4. It's more interesting - Anyone who has come home with hand cramps will fight this corner, interaction rocks!

    Ok, so there are some instances when teachers do need to recite information for the pupil to absorb, however, only through application of that knowledge, will a child actually learn & understand the subject.

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  •  too-many-graduates

    With record numbers of graduates failing to secure employment upon leaving university, the education system surely needs to be reviewed. Recent reports according to the BBC suggest that as many as 83 graduates are applying for each vacancy. Although the 11+ test is seen as elitist by the minority, it's selectiveness could save students thousands of pounds.

    Let's compare the two systems;

    To pass the 11+ exam & secure grammar school placement, there is no percentage pass mark per se. Pass marks are weighted in accordance with overall results, allowing only the allocated number of grammar school places to be filled. To obtain a 1st degree at university, you simply need an average of >70% for all of your modules.

    Ok, so it's not easy to average over 70%, but in theory everyone could get a first, thus devaluing the quality the grade. Likewise, with the 11+ exam it is possible to achieve a score of 99% and still not obtain grammar school entry.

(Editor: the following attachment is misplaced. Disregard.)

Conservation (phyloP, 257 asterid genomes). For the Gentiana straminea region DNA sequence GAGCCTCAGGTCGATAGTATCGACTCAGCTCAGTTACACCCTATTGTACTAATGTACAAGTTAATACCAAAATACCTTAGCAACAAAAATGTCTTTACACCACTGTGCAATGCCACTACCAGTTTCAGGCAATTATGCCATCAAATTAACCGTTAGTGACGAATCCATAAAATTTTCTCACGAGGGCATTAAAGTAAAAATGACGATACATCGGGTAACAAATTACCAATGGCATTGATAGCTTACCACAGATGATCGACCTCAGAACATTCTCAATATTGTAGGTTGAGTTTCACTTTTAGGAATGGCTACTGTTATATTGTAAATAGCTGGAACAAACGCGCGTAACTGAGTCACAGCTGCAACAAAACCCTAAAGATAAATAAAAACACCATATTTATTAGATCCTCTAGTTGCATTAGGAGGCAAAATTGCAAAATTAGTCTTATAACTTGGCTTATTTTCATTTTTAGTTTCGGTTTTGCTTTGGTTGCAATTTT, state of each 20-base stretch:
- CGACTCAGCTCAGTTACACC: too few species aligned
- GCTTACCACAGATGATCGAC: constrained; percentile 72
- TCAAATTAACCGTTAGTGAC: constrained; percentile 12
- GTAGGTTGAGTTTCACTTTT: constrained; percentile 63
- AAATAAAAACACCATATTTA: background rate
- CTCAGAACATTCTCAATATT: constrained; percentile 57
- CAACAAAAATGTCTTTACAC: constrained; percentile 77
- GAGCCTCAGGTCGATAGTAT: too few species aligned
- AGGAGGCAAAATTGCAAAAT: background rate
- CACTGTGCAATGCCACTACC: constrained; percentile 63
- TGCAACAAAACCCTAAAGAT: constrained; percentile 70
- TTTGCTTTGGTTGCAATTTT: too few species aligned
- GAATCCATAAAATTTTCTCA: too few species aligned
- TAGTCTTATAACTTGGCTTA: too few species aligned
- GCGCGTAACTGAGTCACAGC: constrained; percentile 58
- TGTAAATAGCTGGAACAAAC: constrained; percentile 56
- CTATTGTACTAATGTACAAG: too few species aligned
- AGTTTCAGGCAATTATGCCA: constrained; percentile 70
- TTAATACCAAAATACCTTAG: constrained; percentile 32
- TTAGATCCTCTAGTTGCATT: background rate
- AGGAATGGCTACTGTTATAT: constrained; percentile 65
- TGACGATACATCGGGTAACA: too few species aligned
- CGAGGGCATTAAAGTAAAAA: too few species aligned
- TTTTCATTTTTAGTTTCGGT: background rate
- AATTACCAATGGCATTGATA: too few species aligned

What would happen if universities employed this system?

    The percentage pass rate system would see some changes in the way degree accreditations were valued. With say only 5% of students receiving first class accreditation many would see a benefit;

    • The best candidates would be more visible to employers.
    • Competition for grades would be heightened & in turn increase learning.
    • Potential achievers of lower graded degrees may opt for a more vocational path to employment, saving thousands in tuition fees and time. This route could also see a fast track to success.

    Who would lose out?

    As with most winning formulas, there are always a couple of losers;

    • The government have the potential to lose millions in tuition fees.
    • Underperforming universities are likely to see a decline in registration & potential closure.

    The conclusion